2. Dactylitis: Dactylitis can sometimes be associated with psoriatic arthritis. It can cause swelling and stiffness in the fingers. There also may be pain. This swelling may be improved with medicines for the problem causing it.
3. Mucous Cyst: With a mucous cyst, if the skin becomes thin, the cyst may break resulting in drainage of a clear sticky fluid. This may allow bacteria to reach the nearby joint, causing a joint or bone infection.
Dr. Steven H. Goldberg answers your questions about Dupuytren’s contracture.
I noticed a new lump on the palm of my hand, and I noticed my tendon is visible and tight where I can’t fully straighten my finger. What could this be?
Dupuytren’s contracture, or fibromatosis, is a condition that can cause lumps on the palm of the hand; it also causes cords on the palm or fingers. The cord is not the tendon but rather a thickening of the fascia, a normal structure below the skin. The cord contains myofibroblasts which have a muscle-like quality that pull on the skin causing puckering, dimpling, and bending of the finger. The lumps and cords can also occur on the soles of the feet. Some people are more likely to have this disease due to genetics.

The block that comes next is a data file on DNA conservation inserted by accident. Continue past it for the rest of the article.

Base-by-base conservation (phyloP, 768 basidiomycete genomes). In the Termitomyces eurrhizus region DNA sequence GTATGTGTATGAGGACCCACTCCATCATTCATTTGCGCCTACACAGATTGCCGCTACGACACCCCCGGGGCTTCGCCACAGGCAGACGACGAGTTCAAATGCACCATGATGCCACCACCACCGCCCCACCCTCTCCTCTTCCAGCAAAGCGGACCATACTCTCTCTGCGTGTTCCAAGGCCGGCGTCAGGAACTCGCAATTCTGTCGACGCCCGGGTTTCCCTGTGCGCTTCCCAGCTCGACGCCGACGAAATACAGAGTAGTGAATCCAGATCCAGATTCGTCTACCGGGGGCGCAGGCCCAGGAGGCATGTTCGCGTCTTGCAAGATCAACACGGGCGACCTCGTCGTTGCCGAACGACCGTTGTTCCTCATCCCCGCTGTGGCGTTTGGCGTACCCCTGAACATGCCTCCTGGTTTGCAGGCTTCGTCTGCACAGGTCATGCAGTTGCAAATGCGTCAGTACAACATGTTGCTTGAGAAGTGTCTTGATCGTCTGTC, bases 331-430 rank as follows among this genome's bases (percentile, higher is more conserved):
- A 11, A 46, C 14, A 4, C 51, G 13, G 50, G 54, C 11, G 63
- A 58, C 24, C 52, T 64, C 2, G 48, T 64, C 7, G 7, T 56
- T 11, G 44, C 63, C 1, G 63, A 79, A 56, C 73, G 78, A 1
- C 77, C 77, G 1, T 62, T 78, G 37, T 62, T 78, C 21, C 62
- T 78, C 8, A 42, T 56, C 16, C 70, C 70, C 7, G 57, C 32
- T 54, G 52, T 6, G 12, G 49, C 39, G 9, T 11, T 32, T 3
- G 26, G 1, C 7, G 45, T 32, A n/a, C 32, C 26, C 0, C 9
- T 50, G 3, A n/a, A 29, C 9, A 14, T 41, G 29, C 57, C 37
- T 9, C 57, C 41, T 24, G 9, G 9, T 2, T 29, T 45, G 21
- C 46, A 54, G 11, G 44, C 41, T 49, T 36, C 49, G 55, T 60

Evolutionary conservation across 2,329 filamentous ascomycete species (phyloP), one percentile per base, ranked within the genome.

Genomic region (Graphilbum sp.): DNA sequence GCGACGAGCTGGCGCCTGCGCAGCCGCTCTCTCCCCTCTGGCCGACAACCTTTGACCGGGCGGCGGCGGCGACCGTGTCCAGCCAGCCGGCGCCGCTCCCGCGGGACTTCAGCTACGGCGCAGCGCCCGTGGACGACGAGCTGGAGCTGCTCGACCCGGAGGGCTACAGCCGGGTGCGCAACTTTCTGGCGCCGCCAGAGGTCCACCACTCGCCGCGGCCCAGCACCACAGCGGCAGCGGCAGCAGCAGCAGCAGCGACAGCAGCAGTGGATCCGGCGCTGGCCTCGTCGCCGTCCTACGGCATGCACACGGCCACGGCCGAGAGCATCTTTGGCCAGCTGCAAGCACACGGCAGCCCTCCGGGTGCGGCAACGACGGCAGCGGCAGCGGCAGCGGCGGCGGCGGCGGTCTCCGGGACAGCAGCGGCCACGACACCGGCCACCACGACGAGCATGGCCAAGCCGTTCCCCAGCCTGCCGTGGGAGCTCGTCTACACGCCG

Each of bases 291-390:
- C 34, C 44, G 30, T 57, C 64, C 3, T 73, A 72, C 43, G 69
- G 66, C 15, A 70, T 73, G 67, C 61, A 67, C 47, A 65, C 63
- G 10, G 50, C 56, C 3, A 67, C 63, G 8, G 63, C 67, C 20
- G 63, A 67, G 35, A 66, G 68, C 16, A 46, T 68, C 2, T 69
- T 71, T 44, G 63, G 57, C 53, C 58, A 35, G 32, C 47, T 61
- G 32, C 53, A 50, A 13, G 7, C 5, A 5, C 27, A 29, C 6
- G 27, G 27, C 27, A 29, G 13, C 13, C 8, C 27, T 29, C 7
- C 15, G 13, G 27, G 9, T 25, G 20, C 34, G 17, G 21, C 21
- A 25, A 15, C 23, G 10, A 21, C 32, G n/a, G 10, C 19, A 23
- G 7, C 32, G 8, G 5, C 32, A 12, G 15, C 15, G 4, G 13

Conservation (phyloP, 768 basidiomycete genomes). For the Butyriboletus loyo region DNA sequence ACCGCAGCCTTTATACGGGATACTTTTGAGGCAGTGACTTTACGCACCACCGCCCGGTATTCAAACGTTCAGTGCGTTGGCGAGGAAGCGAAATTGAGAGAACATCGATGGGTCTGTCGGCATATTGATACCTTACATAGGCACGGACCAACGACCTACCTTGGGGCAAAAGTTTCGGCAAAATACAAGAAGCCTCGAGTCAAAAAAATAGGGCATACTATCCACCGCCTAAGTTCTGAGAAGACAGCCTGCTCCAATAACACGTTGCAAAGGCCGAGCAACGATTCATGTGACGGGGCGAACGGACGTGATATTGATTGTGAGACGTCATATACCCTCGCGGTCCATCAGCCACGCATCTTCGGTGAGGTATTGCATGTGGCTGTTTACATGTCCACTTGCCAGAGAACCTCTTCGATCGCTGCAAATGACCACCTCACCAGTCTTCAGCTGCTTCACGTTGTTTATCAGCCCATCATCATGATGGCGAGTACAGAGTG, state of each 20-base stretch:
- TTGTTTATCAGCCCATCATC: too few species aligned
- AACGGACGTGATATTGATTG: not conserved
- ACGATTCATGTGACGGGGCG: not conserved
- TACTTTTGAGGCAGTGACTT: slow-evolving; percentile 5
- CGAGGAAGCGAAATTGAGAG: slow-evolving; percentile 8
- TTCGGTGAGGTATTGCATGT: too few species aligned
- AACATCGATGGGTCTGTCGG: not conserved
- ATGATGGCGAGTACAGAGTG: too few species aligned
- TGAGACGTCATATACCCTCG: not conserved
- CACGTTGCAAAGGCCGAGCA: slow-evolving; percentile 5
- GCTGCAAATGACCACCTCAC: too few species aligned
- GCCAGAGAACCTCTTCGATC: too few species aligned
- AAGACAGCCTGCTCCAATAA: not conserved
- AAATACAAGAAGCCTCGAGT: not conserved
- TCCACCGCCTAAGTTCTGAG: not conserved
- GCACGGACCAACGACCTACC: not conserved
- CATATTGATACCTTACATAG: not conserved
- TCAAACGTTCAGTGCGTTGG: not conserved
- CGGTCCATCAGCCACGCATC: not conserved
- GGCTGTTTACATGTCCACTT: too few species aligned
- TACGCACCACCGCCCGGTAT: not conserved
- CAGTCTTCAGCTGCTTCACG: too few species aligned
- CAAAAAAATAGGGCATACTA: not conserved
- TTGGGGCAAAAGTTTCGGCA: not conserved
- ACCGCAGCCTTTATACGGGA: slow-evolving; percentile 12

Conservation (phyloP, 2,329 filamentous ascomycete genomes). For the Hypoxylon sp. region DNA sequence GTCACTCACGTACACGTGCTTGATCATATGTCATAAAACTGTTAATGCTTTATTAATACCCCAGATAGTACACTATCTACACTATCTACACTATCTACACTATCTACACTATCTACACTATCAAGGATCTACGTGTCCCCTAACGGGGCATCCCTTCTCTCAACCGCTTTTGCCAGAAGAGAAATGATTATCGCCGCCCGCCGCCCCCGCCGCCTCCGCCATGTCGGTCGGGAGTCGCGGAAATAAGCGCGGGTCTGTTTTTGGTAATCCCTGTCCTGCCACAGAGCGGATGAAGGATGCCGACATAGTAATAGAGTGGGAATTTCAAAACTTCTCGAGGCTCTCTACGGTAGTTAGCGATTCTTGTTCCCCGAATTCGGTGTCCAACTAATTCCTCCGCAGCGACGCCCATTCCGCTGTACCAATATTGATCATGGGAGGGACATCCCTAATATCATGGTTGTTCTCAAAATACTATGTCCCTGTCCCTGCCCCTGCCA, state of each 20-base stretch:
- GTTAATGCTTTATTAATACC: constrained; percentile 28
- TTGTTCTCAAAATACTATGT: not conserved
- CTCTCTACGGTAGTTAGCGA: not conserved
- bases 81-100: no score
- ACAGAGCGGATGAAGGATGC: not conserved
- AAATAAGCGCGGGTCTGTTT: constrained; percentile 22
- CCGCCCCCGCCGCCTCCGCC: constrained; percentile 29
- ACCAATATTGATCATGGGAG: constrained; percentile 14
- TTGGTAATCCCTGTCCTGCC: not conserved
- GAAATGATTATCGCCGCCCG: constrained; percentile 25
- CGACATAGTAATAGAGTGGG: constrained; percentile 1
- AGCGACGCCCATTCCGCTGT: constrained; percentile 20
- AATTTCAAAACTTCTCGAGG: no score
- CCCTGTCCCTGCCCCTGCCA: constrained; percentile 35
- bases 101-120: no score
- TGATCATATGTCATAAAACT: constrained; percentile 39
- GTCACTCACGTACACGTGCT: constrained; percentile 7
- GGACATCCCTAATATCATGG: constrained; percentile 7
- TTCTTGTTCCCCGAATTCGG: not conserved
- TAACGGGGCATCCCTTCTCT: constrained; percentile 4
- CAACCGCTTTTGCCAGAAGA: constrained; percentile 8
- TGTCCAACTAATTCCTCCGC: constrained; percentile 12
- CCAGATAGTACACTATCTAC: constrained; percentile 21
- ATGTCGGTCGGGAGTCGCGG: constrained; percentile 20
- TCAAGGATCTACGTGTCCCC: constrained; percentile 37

How do you know this lump is Dupuytren’s and not cancer?
Most lumps in the palm are not cancerous. Skin cancers are more common in sun-exposed areas, so a lump on the back of the hand is more likely to be cancerous compared to one on the palm. Dupuytren’s lumps in the palm of the hand most commonly form in the ring and small finger. Skin puckering or dimpling can occur, and you typically can’t fully straighten your fingers. This loss of motion is less common with other masses or tumors. Dupuytren’s lumps are typically not painful and usually do not grow much. A more worrisome bump or lump is often painful, can have rapid growth, and can either be painful at night or when resting. If a patient is very concerned about the lump, it can be surgically biopsied to confirm it is Dupuytren’s contracture.